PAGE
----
As the holiday season creeps up, for the majority of people this signals a time of celebration and multiple social events, with friends, family, and colleagues.
Yet for employers, especially those in the SME area with smaller staff numbers, the holiday season can fill them with dread. Staff become distracted by Christmas parties, book leave-off simultaneously, and nurse more hangovers than usual due to the Christmas festivities.
This can have big ramifications for SMEs, which feel the impact more acutely than larger companies. With staff absent due to holidays and employees winding down in preparation for a quiet couple of weeks, this can spell bad news for businesses.
So how do you keep your staff motivated during a period of multiple distractions? There are a number of tactics businesses can employ to keep productivity levels high, whilst also instilling a good atmosphere during this happy time of the year.
One of the first, most important tactics is to allow your employees some flexibility during these few weeks. Whether that's a later start time after the office work party or client drinks, or allowing staff to leave a bit earlier in order to hit the Christmas sales; small touches like this let staff know they have the ability to enjoy the holiday season, with little impact to the business.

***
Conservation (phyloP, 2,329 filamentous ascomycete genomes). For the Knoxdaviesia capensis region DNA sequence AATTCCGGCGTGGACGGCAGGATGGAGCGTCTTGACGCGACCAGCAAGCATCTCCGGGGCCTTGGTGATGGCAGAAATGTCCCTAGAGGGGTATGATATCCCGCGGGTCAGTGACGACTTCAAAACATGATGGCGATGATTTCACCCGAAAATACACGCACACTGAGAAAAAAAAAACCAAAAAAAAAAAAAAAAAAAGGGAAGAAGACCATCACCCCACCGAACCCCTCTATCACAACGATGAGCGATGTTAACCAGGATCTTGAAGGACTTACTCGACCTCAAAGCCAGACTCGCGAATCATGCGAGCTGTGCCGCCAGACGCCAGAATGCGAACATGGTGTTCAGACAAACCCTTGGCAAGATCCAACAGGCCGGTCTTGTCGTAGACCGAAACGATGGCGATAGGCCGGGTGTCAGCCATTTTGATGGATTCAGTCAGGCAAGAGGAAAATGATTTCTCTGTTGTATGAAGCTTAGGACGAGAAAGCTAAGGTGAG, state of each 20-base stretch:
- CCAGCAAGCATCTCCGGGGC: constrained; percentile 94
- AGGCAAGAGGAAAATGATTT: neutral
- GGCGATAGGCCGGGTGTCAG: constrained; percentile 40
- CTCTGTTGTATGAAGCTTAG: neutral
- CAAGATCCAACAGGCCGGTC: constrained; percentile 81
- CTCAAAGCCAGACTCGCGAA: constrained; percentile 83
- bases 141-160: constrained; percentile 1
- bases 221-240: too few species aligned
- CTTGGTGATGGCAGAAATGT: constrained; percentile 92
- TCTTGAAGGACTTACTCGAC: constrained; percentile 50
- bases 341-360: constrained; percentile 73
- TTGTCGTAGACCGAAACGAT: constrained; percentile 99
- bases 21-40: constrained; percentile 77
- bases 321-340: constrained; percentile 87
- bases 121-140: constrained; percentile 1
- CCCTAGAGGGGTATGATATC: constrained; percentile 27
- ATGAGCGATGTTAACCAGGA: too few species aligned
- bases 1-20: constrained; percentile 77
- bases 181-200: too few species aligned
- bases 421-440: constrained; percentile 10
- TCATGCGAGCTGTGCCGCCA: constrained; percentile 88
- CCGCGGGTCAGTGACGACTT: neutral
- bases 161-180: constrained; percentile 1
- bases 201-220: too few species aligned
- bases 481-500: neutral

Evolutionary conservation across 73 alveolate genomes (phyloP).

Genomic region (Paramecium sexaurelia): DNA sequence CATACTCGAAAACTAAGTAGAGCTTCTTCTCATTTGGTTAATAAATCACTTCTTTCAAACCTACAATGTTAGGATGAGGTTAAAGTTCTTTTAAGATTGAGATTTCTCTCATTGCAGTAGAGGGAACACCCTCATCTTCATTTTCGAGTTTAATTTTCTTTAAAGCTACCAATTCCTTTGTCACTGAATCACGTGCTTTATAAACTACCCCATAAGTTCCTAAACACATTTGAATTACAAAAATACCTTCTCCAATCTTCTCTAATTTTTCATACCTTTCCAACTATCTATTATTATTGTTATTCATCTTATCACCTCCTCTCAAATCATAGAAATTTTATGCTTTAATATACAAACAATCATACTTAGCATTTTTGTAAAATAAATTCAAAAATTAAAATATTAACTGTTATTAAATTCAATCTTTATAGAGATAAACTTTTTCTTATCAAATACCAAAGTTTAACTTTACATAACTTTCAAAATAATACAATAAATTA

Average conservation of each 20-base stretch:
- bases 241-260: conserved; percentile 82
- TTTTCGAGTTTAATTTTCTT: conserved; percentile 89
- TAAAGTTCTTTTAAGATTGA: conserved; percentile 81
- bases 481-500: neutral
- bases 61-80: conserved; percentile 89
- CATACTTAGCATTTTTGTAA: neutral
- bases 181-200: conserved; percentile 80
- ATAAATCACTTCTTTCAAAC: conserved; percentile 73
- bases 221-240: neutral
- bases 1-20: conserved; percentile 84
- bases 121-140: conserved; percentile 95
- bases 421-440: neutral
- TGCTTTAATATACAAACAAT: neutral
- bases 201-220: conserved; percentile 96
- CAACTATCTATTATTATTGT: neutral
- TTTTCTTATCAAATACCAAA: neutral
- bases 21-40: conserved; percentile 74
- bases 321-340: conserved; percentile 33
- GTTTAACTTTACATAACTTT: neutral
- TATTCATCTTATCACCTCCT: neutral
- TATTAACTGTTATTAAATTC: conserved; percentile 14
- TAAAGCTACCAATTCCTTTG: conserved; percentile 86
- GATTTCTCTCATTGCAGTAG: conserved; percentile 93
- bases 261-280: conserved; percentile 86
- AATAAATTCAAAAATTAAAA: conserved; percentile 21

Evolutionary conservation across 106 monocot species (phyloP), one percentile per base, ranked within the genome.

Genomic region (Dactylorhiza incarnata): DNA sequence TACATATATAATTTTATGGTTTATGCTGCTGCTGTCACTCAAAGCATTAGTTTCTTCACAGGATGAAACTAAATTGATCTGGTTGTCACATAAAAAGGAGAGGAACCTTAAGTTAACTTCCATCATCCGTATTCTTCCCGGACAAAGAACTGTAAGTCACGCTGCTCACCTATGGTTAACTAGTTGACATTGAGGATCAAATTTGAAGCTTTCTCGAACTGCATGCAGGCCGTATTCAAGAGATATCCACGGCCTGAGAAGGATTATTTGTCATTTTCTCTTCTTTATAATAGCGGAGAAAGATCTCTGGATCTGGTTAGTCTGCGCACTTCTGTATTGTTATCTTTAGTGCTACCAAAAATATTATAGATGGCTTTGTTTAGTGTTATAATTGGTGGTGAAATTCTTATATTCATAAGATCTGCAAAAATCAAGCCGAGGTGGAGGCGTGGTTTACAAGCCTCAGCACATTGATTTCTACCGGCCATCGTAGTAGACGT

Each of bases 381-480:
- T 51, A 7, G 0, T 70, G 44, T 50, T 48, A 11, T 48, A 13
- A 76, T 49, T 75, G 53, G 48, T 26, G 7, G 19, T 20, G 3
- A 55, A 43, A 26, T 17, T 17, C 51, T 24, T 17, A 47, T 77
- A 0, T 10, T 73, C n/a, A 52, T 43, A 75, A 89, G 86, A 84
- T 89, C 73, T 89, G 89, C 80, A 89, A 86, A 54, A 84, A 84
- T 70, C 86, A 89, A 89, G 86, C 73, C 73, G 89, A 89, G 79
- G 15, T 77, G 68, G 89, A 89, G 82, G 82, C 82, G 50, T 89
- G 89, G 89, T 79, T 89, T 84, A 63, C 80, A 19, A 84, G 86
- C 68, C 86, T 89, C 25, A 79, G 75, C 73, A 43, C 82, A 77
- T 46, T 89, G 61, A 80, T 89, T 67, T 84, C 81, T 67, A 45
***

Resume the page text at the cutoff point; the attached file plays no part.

Setting targets and outlining expectations early is also a crucial tool in keeping staff motivated. There is nothing more frustrating than businesses not outlining Christmas opening hours early, so that people can organise their holidays and book the necessary travel arrangements in due course. Not doing so can cause headaches for staff and create resentment if holidays are not approved due to other staff being off at the same time.
Once you've confirmed Christmas hours, then it is also important to define what you expect from staff during this period. Communicate effectively about responsibilities and what is required, which will keep your staff focused on the task at hand. With lots of distractions, it is important to reiterate that it is business as usual in the run up to the holiday season.
Lastly, the holiday season is the end of the year, when many companies will be considering bonuses and rewards for staff that have performed well. So make sure that this is communicated as well; you will be surprised at the response you receive from staff when they are rewarded and complimented on the great work they have done for the organisation in the past year.Suggest a correction